DePaul Diaries is a day-in-the-life blog series written by DePaul students. The series unveils DePaulians’ experiences as interns in their field of choice. Students share their honest thoughts about their experiences, what they learned as an intern and advice for students who are interested in the same field.

Are you interested in helping rural communities in underdeveloped nations? Do you want to have hands-on experience in the health, business, human rights or environmental industries?

Brendan ComuzziThe Global Brigades at DePaul give you this opportunity while spending time in another country and making a difference in people’s lives. Brendan Comuzzi, biology major, current co-president for the DePaul Chapter and former water brigade program director, answered some questions to demystify the program.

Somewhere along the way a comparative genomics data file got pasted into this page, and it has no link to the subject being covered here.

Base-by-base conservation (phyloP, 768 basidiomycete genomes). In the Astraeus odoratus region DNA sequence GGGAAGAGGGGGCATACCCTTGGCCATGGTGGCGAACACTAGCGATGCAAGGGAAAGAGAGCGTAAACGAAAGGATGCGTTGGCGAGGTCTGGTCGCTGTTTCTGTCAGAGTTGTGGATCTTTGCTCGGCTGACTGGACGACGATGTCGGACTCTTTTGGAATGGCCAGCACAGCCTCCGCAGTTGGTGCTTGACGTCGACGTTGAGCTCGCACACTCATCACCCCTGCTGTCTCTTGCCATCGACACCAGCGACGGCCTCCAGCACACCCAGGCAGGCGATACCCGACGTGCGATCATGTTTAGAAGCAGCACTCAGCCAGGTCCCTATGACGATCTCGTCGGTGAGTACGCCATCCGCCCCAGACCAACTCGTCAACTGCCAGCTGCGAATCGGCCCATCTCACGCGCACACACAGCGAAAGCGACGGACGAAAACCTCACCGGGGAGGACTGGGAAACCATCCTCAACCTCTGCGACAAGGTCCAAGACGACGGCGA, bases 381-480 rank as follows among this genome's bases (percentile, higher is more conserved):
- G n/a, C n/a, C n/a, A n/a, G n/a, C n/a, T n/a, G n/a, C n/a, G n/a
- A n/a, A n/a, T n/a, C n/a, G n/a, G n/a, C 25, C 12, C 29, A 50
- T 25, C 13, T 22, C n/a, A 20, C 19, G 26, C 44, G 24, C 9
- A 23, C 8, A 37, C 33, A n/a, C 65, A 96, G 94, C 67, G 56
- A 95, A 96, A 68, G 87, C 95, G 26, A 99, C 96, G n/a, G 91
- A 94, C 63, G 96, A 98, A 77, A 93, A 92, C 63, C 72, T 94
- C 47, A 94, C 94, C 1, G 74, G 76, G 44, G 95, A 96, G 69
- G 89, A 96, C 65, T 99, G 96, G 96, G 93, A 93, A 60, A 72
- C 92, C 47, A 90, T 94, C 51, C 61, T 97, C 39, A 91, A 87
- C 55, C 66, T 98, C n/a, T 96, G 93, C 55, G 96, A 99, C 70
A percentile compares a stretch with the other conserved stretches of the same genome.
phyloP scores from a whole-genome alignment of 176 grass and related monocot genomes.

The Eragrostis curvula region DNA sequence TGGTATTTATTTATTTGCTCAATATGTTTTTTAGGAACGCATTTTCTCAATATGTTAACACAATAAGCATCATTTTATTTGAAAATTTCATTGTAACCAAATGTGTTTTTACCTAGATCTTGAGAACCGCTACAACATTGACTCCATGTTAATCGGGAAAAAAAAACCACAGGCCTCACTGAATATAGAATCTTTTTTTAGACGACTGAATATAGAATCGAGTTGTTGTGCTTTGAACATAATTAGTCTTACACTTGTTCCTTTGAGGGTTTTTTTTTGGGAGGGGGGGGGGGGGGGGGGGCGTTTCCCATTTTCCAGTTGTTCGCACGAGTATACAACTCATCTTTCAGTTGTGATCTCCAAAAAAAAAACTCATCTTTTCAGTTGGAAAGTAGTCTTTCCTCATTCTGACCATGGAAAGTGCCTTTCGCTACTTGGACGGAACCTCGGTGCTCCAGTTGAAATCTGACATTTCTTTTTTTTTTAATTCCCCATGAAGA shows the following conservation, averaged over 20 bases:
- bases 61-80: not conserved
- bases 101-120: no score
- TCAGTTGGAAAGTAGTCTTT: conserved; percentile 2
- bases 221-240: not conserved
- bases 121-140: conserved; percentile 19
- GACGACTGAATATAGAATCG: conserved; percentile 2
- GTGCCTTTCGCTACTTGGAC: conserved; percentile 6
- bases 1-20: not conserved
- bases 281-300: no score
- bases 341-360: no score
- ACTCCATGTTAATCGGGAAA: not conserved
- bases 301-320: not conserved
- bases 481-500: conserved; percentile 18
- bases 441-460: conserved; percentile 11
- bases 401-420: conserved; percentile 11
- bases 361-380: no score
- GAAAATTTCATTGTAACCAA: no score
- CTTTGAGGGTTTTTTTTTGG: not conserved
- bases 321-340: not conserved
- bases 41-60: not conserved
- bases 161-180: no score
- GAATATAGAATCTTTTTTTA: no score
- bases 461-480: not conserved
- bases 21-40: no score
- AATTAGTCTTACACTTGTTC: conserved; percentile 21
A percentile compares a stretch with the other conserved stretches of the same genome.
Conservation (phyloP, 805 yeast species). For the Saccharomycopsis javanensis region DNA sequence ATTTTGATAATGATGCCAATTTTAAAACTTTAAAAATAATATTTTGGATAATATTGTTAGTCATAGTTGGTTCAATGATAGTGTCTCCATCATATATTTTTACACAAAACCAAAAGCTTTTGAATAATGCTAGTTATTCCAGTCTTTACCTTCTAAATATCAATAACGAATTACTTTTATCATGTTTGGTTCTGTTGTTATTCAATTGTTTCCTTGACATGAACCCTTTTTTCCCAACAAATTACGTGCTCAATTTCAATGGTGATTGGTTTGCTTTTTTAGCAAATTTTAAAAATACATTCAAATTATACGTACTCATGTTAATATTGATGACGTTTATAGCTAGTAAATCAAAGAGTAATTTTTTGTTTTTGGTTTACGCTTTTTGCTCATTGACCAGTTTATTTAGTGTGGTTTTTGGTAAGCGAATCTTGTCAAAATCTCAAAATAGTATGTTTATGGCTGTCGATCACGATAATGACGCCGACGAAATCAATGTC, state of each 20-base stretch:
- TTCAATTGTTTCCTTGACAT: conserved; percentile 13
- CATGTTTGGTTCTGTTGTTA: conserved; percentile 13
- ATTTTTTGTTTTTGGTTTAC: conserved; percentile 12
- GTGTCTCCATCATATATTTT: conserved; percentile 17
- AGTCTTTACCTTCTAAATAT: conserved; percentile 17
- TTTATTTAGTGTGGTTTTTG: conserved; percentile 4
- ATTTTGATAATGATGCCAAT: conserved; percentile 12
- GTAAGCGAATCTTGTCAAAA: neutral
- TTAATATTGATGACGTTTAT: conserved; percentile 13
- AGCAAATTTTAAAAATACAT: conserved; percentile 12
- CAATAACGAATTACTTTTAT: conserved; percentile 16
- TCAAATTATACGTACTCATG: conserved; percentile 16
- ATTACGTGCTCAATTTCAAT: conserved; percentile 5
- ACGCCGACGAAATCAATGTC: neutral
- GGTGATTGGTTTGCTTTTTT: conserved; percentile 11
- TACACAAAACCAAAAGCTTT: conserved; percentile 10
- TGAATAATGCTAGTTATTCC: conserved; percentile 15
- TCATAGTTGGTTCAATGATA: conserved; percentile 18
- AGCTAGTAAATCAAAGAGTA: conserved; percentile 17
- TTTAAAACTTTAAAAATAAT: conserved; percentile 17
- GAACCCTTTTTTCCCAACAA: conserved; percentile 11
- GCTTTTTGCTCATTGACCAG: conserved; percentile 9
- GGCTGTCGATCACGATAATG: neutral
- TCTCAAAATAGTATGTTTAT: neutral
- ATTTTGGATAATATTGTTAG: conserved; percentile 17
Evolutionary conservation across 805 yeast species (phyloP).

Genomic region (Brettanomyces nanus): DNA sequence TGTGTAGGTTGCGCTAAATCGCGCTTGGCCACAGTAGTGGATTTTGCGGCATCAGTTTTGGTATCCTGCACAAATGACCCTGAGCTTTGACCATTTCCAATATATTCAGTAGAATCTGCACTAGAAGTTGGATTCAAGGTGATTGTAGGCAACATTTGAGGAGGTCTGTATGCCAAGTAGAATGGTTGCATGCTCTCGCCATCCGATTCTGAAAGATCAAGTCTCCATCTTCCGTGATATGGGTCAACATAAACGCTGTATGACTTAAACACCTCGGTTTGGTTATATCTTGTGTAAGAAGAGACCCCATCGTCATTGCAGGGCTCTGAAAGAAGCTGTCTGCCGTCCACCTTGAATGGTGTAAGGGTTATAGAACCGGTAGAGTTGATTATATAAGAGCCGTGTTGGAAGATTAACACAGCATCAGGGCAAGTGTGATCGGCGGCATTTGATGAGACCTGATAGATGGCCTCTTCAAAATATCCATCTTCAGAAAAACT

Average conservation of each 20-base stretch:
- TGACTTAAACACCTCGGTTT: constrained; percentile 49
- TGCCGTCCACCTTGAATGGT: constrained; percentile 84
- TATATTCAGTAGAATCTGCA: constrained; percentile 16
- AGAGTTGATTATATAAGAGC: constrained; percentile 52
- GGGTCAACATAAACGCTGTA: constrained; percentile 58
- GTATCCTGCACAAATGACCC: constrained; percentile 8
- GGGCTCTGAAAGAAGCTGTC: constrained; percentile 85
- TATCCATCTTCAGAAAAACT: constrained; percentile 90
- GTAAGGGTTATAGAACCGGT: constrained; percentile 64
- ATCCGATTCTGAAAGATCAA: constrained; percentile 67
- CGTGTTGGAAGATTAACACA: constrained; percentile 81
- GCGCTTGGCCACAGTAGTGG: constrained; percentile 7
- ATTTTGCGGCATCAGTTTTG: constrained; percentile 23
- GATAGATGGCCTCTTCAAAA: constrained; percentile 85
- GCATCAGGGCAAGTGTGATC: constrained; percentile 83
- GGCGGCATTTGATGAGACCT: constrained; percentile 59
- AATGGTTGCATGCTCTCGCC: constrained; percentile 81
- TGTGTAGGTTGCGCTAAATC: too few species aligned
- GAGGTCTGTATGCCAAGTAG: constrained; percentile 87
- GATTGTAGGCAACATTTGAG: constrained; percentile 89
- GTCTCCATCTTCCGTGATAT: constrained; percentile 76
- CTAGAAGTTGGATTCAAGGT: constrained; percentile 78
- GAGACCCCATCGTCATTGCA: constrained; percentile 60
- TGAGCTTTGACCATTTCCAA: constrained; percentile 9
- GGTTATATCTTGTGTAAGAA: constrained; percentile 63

What is Global Brigades?

Global Brigades is the largest non-profit student-led global health and sustainable development organization in the world. Global “Brigaders” are college students who go on 1-3 week trips to rural communities in Honduras, Nicaragua, Panama and Ghana to promote development challenges. The DePaul chapter has 8 different Brigades, spanning the health, environmental, business and human rights fields. Brendan said his experience in the Medical Brigades meant a lot to him, as “the joy of the community members is infectious.”

What will I learn?

There are a lot of benefits from interning abroad, even for short periods of time. As for the Brigades, Brendan said, “as cliché as it sounds, it really can be a life-changing experience.” By working directly with the less fortunate, you learn compassion, problem solving, accountability and adaptability, to name a few. You’re learning to create professional proposals to solve real-world problems that are right in front of you, so you are always kept on your toes.

…it [the Brigades] really can be a life-changing experience